ZT was written and directed by Danny Bilson, the guy who made Trancers and who would later write The Rocketeer.  A common thread in Bilson's other work is a sort of clean-cut, 1950s Americana bravado / kitsch, and you're getting more of the same here.  Another common thread?  Underwhelming box office performance.

The Rocketeer is actually a pretty good parallel.  Aside from being set at around the same time, both movies share the rah-rah spirit of the US Army paired with outrageous comic book ideas.  More importantly, though, both movies died a quiet death in theaters and later found their audience on home video.

You can watch Zone Troopers on Youtube, so I'll give you this quick little litmus test: if you liked The Rocketeer, but you thought it was a little too grounded in reality, then set aside 80 minutes sometime and check out that link.

The Bit Wherein I Describe the Plot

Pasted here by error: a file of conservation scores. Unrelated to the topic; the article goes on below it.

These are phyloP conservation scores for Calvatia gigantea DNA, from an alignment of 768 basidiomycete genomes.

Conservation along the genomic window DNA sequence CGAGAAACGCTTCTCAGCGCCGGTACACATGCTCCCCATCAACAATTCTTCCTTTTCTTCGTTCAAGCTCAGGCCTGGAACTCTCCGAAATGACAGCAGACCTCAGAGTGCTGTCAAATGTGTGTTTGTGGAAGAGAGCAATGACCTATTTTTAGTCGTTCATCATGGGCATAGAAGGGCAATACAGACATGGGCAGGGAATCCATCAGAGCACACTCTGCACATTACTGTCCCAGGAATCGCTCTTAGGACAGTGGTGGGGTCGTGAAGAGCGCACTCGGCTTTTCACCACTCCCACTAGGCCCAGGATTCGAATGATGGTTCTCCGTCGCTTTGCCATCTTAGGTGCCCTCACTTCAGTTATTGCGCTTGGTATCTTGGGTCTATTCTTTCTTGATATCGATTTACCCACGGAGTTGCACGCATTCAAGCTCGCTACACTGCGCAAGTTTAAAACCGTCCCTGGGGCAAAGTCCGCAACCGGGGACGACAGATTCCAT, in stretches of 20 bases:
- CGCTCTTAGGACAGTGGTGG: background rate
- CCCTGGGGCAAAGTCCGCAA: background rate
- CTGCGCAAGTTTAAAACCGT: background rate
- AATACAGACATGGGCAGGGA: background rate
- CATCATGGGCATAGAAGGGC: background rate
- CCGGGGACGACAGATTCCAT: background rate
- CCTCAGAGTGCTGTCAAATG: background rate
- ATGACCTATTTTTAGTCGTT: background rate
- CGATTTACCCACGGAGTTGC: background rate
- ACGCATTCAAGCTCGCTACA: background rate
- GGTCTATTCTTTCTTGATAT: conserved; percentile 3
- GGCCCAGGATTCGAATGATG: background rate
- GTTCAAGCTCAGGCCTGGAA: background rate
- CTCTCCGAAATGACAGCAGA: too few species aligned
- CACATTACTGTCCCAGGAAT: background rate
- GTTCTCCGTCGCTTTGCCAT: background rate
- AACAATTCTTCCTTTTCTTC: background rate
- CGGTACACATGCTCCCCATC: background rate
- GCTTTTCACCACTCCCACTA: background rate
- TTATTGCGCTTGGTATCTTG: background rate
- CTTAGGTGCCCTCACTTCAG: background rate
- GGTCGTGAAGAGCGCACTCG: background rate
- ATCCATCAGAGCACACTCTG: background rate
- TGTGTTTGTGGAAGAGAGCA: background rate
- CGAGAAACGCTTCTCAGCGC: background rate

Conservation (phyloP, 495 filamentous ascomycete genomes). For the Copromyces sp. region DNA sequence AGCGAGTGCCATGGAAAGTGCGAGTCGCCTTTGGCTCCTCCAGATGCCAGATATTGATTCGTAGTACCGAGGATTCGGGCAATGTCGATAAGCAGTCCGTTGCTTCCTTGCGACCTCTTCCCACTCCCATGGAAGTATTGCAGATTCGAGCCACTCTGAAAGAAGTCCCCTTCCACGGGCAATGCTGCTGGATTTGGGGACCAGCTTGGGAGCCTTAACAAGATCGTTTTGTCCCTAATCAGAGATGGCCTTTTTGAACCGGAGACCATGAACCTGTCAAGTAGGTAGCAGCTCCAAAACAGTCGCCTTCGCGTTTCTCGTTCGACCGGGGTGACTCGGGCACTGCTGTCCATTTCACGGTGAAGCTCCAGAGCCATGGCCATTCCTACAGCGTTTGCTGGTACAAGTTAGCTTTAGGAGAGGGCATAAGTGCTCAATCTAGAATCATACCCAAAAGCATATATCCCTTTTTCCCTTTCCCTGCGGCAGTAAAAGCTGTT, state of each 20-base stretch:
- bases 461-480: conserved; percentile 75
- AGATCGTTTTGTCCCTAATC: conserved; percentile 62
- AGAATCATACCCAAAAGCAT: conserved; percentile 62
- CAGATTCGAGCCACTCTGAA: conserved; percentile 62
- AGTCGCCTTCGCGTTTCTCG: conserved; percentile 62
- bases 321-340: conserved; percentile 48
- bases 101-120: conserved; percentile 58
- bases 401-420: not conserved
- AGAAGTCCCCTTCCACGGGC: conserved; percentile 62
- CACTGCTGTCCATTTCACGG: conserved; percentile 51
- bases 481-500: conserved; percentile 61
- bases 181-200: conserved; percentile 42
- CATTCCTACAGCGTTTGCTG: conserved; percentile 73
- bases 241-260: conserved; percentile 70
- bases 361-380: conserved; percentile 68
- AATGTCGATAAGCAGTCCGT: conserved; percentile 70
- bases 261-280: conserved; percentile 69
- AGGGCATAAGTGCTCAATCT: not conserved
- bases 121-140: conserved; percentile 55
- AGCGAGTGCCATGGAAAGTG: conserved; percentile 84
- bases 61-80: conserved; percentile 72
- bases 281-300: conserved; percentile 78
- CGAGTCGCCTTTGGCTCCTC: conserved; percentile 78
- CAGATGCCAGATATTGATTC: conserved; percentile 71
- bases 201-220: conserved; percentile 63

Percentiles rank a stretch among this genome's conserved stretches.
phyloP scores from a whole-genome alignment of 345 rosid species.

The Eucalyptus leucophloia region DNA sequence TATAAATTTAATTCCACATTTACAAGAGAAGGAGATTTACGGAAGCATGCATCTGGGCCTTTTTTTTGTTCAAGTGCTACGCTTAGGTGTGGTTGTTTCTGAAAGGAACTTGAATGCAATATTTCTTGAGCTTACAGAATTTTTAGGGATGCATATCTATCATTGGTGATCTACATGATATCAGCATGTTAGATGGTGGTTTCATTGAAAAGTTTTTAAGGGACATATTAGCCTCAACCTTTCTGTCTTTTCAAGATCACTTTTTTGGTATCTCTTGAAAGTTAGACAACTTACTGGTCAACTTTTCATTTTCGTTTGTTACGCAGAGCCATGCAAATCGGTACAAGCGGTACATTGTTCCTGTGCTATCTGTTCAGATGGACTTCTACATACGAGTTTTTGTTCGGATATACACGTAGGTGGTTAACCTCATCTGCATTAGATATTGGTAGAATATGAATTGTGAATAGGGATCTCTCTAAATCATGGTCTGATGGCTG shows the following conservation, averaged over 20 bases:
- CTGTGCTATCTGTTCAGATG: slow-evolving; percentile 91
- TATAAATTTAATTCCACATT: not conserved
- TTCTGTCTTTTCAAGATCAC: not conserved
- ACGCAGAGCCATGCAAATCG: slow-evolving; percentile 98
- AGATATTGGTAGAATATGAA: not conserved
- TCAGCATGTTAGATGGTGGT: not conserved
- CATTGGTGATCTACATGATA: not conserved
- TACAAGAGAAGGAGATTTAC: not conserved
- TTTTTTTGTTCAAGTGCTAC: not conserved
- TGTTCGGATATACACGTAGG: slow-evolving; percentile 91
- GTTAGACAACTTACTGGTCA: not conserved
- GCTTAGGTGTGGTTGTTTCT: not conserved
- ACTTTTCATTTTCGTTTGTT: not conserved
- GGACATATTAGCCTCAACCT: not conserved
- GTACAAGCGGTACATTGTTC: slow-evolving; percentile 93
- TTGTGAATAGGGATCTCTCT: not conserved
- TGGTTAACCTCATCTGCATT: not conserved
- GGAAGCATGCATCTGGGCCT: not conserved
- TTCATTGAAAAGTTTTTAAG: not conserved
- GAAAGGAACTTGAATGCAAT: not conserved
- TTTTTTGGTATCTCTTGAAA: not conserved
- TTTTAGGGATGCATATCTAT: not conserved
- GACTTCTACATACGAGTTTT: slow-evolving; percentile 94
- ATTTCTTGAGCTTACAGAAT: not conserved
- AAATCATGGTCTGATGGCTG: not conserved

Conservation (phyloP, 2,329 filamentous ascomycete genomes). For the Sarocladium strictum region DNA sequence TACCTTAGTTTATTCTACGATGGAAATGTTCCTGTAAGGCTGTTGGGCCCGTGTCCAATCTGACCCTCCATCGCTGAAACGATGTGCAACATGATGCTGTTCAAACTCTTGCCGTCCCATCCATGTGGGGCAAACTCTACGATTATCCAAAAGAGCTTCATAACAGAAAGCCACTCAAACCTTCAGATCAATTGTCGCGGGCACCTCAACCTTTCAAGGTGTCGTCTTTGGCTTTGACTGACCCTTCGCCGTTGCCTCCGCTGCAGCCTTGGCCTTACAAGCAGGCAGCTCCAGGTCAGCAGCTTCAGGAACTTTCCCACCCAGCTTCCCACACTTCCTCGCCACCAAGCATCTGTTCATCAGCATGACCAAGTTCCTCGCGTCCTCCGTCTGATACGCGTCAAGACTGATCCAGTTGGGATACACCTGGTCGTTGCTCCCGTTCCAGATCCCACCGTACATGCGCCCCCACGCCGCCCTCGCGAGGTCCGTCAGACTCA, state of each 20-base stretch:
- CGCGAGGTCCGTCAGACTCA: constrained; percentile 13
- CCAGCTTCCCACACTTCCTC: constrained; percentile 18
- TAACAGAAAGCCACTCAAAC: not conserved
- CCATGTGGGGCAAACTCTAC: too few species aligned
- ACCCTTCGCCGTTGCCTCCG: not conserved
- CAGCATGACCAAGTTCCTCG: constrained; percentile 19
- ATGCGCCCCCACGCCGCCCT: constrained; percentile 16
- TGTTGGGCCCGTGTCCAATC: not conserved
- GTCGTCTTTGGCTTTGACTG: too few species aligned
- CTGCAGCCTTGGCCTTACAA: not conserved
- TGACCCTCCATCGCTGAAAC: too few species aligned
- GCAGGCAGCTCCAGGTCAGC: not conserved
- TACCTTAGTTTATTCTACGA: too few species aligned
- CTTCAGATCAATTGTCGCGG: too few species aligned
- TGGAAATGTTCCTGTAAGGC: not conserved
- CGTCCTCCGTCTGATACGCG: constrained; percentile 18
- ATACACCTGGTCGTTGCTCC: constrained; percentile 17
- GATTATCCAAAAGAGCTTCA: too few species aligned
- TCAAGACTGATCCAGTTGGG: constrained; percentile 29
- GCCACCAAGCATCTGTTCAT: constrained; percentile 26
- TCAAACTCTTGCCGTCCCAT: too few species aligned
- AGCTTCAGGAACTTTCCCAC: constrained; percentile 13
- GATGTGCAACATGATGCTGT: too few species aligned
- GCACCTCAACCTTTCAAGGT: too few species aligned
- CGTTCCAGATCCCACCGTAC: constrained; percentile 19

A writer named Dolan, a young Jersey guy named Joey, a cranky guy named Mittens, and their tough leader named The Sarge are all American soldiers in World War II.  They're stationed in a European village where they sit around and try briefly to develop as characters.  It kinda works.

Suddenly, they're ambushed by Nazis!  Their unit is wiped out, and The Sarge is seemingly shot and killed.  But no - he's okay.  His helmet has protected him, which allows him to shoot the rest of those German bastards and walk away to safety.  I mention this only because the movie calls attention to it and it seems to be The Sarge's only defining characteristic.  Apparently, he gets into trouble all the time and never gets hurt.  He's becoming a legend in the Army, as Dolan later says.

All of this comes to nothing, by the way.  The Sarge's invincibility comes up a few times and is never explained.

Anyway, they end up stranded behind enemy lines and have to fight their way out.  But one night, Joey thinks he sees a creepy alien-like thing staring at him.  Instead of notifying The Sarge, he just shrugs it off and burns his comic book, thinking that maybe he's imagining things because he reads too many zany stories.